00:23:30 JG Well, and we can even look at the increased demand for ESG ETFs. In the US in particular, we saw when money started moving back into the market after the market lows in March, we saw about 62% of the money going back into ETFs went back directed to ESG ETFs, and so investor appetite right now is huge in this area.
DP That’s an interesting point. We compare what’s happening on that front during this crisis with what happened during the financial crisis, it’s almost night and day, right Martin, in terms of the resilience of the space?
00:24:03 MG Well and also the maturity of the space is so much different than it was back in the great financial crisis. We actually had a flare up in green investments in 2007. So, it was just that they were not yet as cost effective as they are today. There weren’t as many of them, they were often less liquid, they were smaller cap, less mature management teams, and you paid the price for that at the end of 2008 and into 2009.
00:24:26 But this time around, you’re dealing with more established entities where penetration rate is increasing, where there’s regulatory support, and where the pricing dynamics are much better.
DP Maybe I’ll just get a final thought from each of you.
KM I think the space has changed. Not only are we thinking about it, but we always said, is it here to stay? It is here to stay. These are real issues that are important to our investors. They’re going to be important to our kids, as Judy said, and I think we have a duty to take it all seriously as a society. So, I think this is different in the last decade, and I think it will evolve as we come through the pandemic.
00:24:58 What are the issues that we’re going to have to face in the short term? Think of all this PPE, think of all the masks, think of all the plastics we’ve had to deploy to put up screening in offices and restaurants. How are we going to deal with that in the short term? In the long term, the issues that people face now are going to be heightened, and I think we’re going to have greater accountability and greater awareness of it because of this. So, I think hopefully on a trend that we don’t look back on like in 2008.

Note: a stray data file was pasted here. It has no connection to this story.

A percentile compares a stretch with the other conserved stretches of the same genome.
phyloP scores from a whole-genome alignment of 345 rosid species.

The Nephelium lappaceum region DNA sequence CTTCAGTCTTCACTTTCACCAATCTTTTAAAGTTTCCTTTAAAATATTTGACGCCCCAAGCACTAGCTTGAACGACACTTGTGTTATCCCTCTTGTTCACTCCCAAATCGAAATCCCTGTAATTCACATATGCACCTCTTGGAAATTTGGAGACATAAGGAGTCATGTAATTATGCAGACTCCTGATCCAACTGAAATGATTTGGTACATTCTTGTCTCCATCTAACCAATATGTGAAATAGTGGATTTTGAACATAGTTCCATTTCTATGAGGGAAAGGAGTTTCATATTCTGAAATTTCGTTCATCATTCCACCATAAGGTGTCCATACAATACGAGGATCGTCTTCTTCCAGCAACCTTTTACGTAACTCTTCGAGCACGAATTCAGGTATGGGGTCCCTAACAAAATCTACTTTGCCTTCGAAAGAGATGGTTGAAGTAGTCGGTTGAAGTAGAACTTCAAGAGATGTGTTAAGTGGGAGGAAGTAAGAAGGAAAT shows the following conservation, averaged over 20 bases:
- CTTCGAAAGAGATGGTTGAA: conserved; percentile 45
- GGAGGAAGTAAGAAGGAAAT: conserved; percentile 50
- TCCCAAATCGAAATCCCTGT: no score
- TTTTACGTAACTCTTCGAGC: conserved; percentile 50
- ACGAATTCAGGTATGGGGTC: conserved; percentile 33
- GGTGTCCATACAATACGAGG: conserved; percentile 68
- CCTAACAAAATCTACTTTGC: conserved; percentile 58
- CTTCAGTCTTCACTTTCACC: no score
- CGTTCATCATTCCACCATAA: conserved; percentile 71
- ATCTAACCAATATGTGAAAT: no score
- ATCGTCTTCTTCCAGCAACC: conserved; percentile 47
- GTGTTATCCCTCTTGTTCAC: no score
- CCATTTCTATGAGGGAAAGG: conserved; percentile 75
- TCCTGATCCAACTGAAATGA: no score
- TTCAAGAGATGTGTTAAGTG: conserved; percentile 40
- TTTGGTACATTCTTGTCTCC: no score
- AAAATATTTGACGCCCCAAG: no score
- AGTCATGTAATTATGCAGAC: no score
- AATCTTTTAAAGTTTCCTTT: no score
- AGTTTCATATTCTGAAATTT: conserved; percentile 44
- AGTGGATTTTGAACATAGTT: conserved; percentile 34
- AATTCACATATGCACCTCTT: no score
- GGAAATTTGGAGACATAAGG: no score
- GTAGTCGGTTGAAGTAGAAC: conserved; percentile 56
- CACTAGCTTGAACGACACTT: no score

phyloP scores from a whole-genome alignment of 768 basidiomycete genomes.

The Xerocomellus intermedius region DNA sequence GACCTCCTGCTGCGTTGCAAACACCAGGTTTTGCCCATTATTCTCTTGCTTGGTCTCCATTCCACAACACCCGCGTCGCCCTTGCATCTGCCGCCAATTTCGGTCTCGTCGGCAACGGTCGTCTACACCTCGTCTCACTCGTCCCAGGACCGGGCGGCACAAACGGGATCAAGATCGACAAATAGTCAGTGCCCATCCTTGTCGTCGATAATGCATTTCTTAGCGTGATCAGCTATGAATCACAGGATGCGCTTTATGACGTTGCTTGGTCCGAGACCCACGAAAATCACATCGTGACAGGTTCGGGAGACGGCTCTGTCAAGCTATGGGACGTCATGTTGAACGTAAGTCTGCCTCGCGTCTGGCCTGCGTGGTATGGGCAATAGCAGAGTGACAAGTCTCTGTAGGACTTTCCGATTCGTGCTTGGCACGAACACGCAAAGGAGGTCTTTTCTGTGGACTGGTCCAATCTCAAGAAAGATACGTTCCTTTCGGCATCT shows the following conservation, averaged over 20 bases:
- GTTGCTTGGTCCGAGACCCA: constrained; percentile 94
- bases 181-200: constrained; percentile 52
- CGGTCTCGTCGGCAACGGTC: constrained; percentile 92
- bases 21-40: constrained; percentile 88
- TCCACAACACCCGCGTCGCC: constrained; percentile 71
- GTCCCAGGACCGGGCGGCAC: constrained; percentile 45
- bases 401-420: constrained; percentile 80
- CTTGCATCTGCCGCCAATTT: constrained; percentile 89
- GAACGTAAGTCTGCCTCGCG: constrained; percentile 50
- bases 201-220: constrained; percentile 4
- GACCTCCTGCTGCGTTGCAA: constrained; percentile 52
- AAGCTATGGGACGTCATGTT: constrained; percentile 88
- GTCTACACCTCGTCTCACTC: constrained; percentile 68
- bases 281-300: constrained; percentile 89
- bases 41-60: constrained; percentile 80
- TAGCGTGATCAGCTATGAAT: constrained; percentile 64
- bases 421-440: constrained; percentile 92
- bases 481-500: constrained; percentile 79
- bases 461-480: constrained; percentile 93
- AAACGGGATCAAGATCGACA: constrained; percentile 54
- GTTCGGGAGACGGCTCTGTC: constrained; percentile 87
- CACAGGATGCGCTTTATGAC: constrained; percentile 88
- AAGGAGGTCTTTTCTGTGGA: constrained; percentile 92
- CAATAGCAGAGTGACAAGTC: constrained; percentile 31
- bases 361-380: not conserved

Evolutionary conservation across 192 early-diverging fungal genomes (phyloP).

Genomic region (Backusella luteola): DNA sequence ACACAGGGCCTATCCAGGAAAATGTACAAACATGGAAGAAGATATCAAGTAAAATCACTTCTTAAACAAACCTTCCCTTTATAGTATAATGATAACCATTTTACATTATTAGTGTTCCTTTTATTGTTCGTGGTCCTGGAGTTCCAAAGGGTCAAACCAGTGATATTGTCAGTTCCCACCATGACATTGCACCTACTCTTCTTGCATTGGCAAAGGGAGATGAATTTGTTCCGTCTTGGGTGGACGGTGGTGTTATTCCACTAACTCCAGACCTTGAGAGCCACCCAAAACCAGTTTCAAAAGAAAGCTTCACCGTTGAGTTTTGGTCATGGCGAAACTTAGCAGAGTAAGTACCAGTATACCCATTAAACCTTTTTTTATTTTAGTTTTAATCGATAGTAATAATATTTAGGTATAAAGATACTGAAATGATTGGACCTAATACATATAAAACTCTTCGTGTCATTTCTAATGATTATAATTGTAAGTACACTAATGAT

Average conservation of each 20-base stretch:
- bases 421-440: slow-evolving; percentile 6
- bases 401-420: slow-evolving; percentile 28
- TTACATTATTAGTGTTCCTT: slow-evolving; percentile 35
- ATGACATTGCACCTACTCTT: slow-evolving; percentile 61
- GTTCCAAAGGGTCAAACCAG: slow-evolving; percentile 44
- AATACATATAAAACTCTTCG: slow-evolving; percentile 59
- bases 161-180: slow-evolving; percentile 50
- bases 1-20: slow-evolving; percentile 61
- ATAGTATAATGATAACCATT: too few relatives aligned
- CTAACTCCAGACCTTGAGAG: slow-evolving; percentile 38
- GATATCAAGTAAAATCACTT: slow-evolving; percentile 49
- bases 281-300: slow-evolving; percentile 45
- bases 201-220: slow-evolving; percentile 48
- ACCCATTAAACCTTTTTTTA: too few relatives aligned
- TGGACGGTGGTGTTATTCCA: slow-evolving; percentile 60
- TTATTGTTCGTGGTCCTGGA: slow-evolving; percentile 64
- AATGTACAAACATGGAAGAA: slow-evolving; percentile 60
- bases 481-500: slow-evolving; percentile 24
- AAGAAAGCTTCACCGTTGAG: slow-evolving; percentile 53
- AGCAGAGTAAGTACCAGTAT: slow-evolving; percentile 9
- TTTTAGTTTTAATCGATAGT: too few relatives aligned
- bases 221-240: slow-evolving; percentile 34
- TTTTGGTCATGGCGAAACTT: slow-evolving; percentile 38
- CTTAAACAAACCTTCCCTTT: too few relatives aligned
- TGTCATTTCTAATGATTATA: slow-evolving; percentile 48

JG Yes, and my excitement about this area, the attention that we’re seeing at this point, really has heightened what I think currently is still a high degree of confusion in how the nomenclature has been working and what E means, what S means, what G means, what is social impact investing, what is thematic investing in the ESG space, etc.
00:25:35 So, across the whole spectrum of ESG, I think one of the good outcomes will be clarity around what exactly are investors looking for, how is it defined, and how are companies adhering to it? We should see that greater clarity held in this space as well as we continue to move forward. Now, with the kind of attention that the investors are looking for and the interest that they have in this space.
00:25:55 MG From my perspective, I think Judy is dead on. There’s confusion or there has been in the past around what people are doing and what they’re calling it from an ESG or a sustainability perspective, but if we just look at the investment opportunities, they’re becoming much clearer than they were 10 years ago in terms of driving capital within various segments of the economy. I think almost regardless of what you call it, there’s simply a tremendous opportunity here to put capital to work and get that financial return.
00:26:26 But do it in a fashion that is hopefully helping to solve some of these bigger systemic issues. And I think that’s what’s really exciting, despite the fact we’re in a crisis, but as we come out of it, I think that’s what investors will be looking at.
DP And that feels like a good place to end. Thanks again to Judy and Martin for joining us, and Kevin. Until next time. For a full transcript of today’s episode, visit and don’t forget to subscribe to hear more from us at Apple podcasts, Spotify, Google Play Music, Stitcher, Podcast Addict, and Pocket Casts.